TEXAS - A panel of three Dallas-area CEOs and an economist say consumer changes, demographic shifts and other factors could slow Texas’ fast growth pace.
“The Texas economy grew really robustly this year through August,” said Mine Yücel, director of research for the Federal Reserve Bank of Dallas. “Employment was up 3.5 percent from 2013, compared with 1.8 percent for the nation and average historical growth rate of 2 percent for Texas.”
Yücel spoke to about 250 people gathered for the 2015 Economic Forecast in Dallas. She was joined by Fluor Corp. CEO David Seaton, Kimberly-Clark Corp. CEO Thomas J. Falk, and J.C. Penney Co. CEO Mike Ullman.
Yücel expects Texas’ 3.5 percent job growth to continue through the rest of the year for about 400,000 total jobs, but that high demand has led to labor shortages, especially in energy and construction.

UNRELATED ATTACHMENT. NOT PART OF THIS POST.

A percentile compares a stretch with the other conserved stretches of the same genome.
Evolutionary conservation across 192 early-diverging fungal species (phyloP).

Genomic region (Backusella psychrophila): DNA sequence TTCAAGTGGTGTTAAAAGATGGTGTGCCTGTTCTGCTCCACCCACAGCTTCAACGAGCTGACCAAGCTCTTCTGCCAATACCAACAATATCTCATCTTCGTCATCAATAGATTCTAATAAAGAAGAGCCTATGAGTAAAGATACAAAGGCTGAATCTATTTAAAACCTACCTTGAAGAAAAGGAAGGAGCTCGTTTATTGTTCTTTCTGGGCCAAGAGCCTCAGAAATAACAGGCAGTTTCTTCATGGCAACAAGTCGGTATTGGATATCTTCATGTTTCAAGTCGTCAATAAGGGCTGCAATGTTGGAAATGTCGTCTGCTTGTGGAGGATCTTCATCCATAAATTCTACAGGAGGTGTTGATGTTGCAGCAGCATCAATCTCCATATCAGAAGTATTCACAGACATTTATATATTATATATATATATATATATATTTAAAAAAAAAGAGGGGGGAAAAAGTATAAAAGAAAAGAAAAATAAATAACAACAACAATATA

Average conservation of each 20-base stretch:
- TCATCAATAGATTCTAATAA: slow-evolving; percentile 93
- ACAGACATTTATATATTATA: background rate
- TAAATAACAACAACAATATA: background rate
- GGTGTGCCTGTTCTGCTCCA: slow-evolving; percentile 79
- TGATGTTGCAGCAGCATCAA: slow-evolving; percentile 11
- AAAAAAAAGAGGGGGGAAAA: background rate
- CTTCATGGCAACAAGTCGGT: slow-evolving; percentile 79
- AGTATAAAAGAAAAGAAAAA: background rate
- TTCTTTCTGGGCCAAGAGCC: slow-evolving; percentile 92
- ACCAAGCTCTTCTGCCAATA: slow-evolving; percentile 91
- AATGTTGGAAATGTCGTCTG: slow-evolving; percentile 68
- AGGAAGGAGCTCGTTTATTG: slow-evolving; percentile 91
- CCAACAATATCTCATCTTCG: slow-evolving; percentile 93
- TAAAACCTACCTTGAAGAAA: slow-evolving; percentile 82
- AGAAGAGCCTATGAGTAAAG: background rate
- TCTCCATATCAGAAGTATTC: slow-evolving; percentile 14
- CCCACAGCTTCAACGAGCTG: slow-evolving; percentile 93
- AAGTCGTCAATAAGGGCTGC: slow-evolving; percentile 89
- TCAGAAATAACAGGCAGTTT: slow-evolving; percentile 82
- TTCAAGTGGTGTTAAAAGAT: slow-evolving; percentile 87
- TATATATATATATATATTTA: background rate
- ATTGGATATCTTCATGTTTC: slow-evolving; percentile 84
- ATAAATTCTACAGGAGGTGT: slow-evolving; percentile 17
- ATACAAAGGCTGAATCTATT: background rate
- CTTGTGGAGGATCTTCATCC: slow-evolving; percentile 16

Fluor’s Seaton feels “the pinch” from the labor shortage and he thinks comprehensive U.S. immigration reform would help alleviate some of that pressure. Fluor is one of the world’s largest engineering and construction services companies.
Kimberly-Clark’s Falk and J.C. Penney’s Ullman both see big changes in the middle-class consumer.
The middle class — the nation’s middle two income quartiles — is “what I spend the most time thinking about,” Ullman said. “We always say that middle consumer has too little time, too little money and too many kids.”
Falk sees two big demographic shifts affecting his Irving-based consumer packaged goods company: There are more Latino and Asian consumers; and flat wages and lower household income is leaving middle-class consumers with less money to spend.
The Dallas forum was the first of McCombs’ Texas Enterprise Speaker Series four economic forecasts. The others will take place in October in Austin, Houston and San Antonio.